In response to the wide spread use of mobile phones in rescue operations Mobile Service Operators including Mobitel, Dialog, Etisalat and Hutch Sri Lanka provided free calls and loan facilities to their subscribers affected by floods, enabling the affected stay in touch for longer.


By taking the rescue and online missions to the digital platforms, local organizations succeeded in involving the general masses in the relief effort, which in turn created a wave of donations like never before and assisted the extensive rescue missions conducted by Sri Lankan tri-forces and other parties, who were braving the natural elements for days in the hard to reach corners in disaster struck areas.

As with any mass dialog platform, social media and mobile messaging channels gave birth to a wave of misinformation like the planned water and electricity cuts in whole of Colombo, yet these too were challenged, clarified and corrected through the same channels.

However, Sri Lankan floods is not the first time social media and mobile messaging channels were effectively used to drive the rescue efforts forward. Examples of effective use of social media in disaster management can be found from across the globe even during the early days of Facebook and Twitter.

Social media is now considered an integral part of pre and post disaster management in many countries including Canada, USA and India due to their ability to transmit timely and relevant information to a large number of people instantly. It also allows disaster management services track the spread of disaster through geographic locations and its self-governing behavior in curbing misinformation effectively makes it one of the most reliable channels of communications, when other channels get overwhelmed and unavailable.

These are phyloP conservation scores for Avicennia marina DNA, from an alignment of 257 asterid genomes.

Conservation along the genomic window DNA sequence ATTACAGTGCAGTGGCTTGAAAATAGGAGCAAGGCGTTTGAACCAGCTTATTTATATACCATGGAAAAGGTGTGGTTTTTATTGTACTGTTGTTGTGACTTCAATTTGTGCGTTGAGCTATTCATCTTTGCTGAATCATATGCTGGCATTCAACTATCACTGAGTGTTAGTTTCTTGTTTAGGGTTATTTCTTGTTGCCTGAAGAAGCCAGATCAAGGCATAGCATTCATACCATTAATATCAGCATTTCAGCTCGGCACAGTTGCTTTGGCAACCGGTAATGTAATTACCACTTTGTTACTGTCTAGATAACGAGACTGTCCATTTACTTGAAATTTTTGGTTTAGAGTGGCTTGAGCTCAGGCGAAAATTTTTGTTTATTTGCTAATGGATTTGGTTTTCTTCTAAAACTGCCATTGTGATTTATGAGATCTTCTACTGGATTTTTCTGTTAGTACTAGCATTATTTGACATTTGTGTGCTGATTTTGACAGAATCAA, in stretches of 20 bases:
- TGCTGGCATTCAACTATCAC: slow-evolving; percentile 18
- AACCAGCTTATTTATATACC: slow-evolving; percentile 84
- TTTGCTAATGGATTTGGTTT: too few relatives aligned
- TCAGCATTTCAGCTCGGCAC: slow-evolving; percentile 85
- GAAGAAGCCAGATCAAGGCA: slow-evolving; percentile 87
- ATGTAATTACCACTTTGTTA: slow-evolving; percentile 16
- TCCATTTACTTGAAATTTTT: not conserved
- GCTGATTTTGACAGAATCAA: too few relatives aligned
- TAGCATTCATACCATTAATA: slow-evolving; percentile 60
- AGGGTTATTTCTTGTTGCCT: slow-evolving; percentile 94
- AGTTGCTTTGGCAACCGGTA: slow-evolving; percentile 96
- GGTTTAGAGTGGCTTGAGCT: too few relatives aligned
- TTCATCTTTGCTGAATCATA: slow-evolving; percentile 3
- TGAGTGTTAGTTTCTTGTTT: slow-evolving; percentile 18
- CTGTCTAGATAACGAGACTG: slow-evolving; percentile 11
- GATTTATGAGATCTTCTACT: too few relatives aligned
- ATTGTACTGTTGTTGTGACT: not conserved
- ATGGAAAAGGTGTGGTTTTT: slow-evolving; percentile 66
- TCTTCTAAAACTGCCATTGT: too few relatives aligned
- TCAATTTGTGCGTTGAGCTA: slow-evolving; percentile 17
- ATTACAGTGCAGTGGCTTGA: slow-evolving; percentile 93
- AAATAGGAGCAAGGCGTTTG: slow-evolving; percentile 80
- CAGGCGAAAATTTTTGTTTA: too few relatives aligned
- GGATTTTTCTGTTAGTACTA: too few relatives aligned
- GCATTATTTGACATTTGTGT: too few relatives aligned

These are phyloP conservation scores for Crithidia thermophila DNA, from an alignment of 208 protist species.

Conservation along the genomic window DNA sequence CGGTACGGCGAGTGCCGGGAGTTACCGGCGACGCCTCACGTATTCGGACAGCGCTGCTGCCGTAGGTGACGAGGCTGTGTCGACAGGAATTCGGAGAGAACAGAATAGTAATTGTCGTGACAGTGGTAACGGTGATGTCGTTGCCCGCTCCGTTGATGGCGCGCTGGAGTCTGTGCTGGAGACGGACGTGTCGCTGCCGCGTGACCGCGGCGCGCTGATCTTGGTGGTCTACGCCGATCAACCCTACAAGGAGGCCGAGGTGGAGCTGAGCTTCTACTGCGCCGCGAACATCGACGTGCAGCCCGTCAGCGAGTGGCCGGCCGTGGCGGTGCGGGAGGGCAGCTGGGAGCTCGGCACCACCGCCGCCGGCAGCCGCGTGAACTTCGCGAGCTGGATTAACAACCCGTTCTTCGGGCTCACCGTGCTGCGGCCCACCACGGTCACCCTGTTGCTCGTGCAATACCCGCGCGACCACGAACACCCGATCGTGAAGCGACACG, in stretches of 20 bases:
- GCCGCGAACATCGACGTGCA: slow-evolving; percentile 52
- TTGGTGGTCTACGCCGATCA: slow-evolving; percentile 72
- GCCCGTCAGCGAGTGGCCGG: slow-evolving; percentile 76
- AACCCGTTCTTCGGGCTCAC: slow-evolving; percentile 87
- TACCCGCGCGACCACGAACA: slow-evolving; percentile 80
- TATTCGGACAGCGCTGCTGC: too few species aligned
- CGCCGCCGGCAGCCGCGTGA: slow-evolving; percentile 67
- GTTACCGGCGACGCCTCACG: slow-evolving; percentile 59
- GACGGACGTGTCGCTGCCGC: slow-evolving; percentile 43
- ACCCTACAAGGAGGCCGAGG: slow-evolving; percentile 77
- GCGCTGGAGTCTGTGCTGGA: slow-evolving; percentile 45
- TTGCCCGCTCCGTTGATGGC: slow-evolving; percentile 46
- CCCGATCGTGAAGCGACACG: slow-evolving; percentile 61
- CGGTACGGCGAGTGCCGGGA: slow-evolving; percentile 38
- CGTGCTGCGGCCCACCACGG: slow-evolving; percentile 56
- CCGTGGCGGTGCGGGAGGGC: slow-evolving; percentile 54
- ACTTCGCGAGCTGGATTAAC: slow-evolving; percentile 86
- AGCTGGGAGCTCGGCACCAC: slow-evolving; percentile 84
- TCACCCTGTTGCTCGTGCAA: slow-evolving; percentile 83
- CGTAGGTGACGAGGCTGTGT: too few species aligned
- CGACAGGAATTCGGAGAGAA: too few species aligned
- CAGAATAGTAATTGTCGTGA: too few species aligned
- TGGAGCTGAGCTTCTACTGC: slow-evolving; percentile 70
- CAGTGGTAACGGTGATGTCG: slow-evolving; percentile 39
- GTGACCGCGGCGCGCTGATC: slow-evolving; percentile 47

sushma swaraj tweet Nepal

The world saw some of the most successful use of social media in disaster management during the Boston Marathon bombing and Nepal Earthquake. The Minister of External Affairs in India Sushma Swaraj (@SushmaSwaraj) exhibited the power of effective use of twitter in disaster management when she assisted the safe return of Indian national victims of Nepal earthquake back to India. Victims were encouraged to keep in touch through apps like Facebook, Twitter, Viber and WhatsApp and were provided emergency contact details of Indian officials in Nepal through her twitter handle.

As proved in both Boston and Nepal cases efficient coordination between civilians, government officials and rescue operators through social media channels could save lives and stream line ground operations more effectually and can also assure that help reaches even the most faraway corners of the disaster affected area and those in critical conditions.

boston marathon bombing

Although many government organizations across the world including in neighboring India have made social media channels a vital part in their overall communication, Sri Lankan authorities are yet to identify social media and mobile chat apps as a force to be reckoned with and here’s to hoping that they would do so before the next disaster strikes.